Defining the Problem, Inside and Outside of the Box
Kathleen S. Volcjak
I love this quote from Donald Rumsfeld:
"There are known knowns. These are the things we know that we know. There are known unknowns. That is to say, there are things that we know we don't know. But there are also unknown unknowns. There are things we don't know we don't know."
Learning to figure out which is which is (or should be) one of the main goals of education. I have tutored elementary and middle school students in math on and off for over fifteen years, and it is this skill that trips most of them up. Given 327 x 6, they know what to do (multiply) and what to do it to (327 and 6). No unknowns here.
But what to do when the multiplication sign is taken away and replaced with words?! Sometimes there are extra numbers, too, and the point is for the student to learn to sort through what is relevant and what is not, what is known but not relevant.
Children often provide their own examples of what is known but irrelevant. Consider this problem: "It takes Rick's mother fifteen minutes to drive from their home to his Cub Scout meeting. If his mother leaves at 5:30, what time will they arrive at the meeting?" Adults get to the point (hopefully) that they see it's the same elapsed time problem as 'If Molly puts the cookies in the oven at 5:30 and they bake for fifteen minutes, what time will it be when she takes them out?'
But not children. They make associations with words, like how Mama grumbles about the traffic after school and that time there was an accident and they sat next to Bojangles and smelled the fried chicken for a really long time. It becomes perfectly reasonable for a child capable of calculating elapsed time to say "I don't know" because, for her, the effect of traffic is a relevant known unknown.
The farther we move from being students, the more complex the problems become. We become the ones who create them and the ones responsible for developing answers. Not a comforting thought, considering the groans the mere mention of 'word problems' draws from many old enough to know better.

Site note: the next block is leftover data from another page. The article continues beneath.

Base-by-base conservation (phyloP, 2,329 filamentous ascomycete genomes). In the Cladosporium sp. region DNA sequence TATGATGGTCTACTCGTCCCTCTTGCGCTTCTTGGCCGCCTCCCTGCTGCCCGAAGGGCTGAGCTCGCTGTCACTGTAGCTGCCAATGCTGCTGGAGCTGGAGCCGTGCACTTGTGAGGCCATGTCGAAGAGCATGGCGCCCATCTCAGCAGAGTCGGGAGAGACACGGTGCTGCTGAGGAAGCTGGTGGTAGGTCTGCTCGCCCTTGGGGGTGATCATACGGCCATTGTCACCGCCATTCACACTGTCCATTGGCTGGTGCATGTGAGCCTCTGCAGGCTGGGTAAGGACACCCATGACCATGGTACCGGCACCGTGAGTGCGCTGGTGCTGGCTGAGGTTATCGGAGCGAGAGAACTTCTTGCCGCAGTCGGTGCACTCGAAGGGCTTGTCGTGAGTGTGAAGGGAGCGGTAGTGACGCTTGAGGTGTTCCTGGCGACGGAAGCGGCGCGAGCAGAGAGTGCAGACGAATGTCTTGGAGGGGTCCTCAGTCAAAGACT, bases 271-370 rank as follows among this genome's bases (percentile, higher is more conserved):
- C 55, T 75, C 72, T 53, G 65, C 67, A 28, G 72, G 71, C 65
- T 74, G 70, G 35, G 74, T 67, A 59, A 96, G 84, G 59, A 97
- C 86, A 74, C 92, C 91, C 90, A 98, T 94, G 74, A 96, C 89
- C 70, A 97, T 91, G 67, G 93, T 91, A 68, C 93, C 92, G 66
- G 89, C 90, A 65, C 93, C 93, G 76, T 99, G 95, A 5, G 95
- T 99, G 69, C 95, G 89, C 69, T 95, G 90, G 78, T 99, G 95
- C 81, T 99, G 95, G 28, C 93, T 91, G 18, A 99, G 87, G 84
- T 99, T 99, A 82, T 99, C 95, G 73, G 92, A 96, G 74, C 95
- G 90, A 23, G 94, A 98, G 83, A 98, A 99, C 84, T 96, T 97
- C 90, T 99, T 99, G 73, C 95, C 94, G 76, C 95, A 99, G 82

And so we come to the state budget. $3 billion dollars more scheduled to go out than expected to come in. Governor Bev Perdue has asked all agencies to present budgets showing 5%, 10%, and 15% cuts, and is also putting together proposals for restructuring government all together. Fine, as far as it goes.
But this is where the known knowns, the known unknowns and the unknown unknowns come in to play. We ought to know by now that the biggest known known in the budget is that the good times don't last. "When will they end?" and "Why did they end?" are open questions, known unknowns. But as new technology develops new markets and situations faster than we can identify potential economic hazards, "Why?" is also an unknown unknown.
It should be a no-brainer that the budget should serve all the people of the state and spend their tax dollars in a manner that honors the work and, perhaps, sacrifice that generated them in the first place.
To that end, one hopes the best resources are put to defining this budget - and that our legislators listen to them. Our state motto is "To be, rather than to seem" and our legislators should act accordingly, going for substance, not flash. They should use history and economics to flesh out the knowns and the unknowns into their various likelihoods. They should think inside and outside the box to put together a robust budget that covers the basics, anticipates bumps in the road and provides flexible responses. Then, prioritize what's left and add the high priority items.
In the mean time, encourage your children and grandchildren to get up to speed on math. If it was not your favorite subject, keep that to yourself and maybe get some help with it (studies show success in math increases with age!). It is a known known there will be more budget trouble in the future. If our children can't work out the math then, who will?